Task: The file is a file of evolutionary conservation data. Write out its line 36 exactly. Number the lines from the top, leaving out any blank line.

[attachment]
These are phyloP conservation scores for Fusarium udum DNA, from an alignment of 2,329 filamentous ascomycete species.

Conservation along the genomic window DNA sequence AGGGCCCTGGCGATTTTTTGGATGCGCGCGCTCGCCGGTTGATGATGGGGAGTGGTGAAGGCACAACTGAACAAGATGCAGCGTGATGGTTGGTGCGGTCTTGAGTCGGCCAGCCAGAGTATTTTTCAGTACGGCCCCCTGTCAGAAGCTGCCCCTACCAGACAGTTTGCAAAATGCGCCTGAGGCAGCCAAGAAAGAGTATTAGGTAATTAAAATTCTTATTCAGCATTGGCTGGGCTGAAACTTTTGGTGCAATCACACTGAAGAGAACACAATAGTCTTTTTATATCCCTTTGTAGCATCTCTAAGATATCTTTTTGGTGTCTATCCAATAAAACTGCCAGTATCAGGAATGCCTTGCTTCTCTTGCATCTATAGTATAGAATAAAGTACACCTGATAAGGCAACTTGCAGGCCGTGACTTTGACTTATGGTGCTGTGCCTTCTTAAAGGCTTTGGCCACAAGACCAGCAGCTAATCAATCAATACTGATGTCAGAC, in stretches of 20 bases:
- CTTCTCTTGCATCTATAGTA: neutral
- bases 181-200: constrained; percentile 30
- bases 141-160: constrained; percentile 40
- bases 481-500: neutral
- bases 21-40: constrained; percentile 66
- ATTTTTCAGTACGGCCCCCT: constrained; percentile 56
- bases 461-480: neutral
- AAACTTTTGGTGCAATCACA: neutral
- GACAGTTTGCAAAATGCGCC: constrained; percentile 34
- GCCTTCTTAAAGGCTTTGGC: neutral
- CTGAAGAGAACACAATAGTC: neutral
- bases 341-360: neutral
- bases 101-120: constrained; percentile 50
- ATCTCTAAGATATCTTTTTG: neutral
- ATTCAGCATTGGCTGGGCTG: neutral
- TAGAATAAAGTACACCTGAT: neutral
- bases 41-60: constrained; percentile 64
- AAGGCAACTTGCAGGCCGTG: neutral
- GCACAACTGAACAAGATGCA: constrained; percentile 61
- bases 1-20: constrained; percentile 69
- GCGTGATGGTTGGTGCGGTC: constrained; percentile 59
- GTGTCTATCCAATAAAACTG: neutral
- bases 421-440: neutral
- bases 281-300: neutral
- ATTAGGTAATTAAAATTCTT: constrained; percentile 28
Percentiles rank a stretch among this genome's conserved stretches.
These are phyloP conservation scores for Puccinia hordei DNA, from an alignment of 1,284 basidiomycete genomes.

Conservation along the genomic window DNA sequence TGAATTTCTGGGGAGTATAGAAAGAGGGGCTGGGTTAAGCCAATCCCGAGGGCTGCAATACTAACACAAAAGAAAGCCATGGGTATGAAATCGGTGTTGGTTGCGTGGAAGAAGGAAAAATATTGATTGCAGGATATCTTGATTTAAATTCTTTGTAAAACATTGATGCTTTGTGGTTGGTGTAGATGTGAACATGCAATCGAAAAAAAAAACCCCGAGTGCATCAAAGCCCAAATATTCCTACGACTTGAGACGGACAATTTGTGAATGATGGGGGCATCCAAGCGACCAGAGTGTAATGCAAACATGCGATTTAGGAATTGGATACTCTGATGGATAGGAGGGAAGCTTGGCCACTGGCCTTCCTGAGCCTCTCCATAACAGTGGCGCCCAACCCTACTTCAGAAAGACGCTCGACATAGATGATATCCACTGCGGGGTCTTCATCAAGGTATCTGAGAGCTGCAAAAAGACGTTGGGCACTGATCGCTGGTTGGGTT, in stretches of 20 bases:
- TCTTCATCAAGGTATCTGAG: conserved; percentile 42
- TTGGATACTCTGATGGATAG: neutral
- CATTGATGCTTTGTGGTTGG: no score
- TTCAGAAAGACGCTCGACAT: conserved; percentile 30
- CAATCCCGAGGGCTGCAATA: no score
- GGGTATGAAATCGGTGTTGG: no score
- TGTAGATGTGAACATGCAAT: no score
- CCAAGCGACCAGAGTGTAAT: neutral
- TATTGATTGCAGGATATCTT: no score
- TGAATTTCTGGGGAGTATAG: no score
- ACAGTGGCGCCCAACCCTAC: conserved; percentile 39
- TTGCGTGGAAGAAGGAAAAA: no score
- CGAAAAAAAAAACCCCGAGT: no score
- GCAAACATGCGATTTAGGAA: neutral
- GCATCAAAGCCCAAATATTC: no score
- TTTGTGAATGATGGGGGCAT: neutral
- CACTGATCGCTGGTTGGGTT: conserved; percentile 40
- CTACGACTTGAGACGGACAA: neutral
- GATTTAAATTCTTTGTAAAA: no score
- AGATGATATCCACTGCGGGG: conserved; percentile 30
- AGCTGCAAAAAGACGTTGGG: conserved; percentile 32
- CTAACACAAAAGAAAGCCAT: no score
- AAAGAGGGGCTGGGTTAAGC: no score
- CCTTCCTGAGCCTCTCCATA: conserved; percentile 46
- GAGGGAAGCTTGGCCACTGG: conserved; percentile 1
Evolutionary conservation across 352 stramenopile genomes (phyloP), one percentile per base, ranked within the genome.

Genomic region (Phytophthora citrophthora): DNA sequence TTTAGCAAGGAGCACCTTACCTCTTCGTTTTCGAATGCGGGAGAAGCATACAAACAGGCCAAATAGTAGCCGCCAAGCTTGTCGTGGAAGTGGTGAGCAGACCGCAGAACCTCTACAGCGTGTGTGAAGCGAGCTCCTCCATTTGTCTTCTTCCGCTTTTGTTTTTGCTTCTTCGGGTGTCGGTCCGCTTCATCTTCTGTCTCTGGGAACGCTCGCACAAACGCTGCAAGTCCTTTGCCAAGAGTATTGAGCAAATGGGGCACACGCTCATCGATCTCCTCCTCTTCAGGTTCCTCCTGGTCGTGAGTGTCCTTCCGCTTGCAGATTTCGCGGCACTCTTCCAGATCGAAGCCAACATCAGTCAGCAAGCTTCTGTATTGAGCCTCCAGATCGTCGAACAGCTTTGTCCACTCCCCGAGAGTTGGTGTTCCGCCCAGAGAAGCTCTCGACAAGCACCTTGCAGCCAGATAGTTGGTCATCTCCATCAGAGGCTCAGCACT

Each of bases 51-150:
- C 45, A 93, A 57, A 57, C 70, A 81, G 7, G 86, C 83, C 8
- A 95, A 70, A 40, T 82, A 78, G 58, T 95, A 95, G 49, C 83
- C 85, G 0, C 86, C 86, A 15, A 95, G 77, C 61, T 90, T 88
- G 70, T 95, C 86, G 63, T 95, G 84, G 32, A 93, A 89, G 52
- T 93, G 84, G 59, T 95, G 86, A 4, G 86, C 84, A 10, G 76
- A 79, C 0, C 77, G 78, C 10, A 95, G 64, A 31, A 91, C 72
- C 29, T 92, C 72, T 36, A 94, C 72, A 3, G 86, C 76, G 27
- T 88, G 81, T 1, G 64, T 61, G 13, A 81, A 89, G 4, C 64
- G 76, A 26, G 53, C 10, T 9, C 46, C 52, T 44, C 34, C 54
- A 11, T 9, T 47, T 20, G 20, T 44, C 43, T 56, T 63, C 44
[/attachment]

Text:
- GGGTATGAAATCGGTGTTGG: no score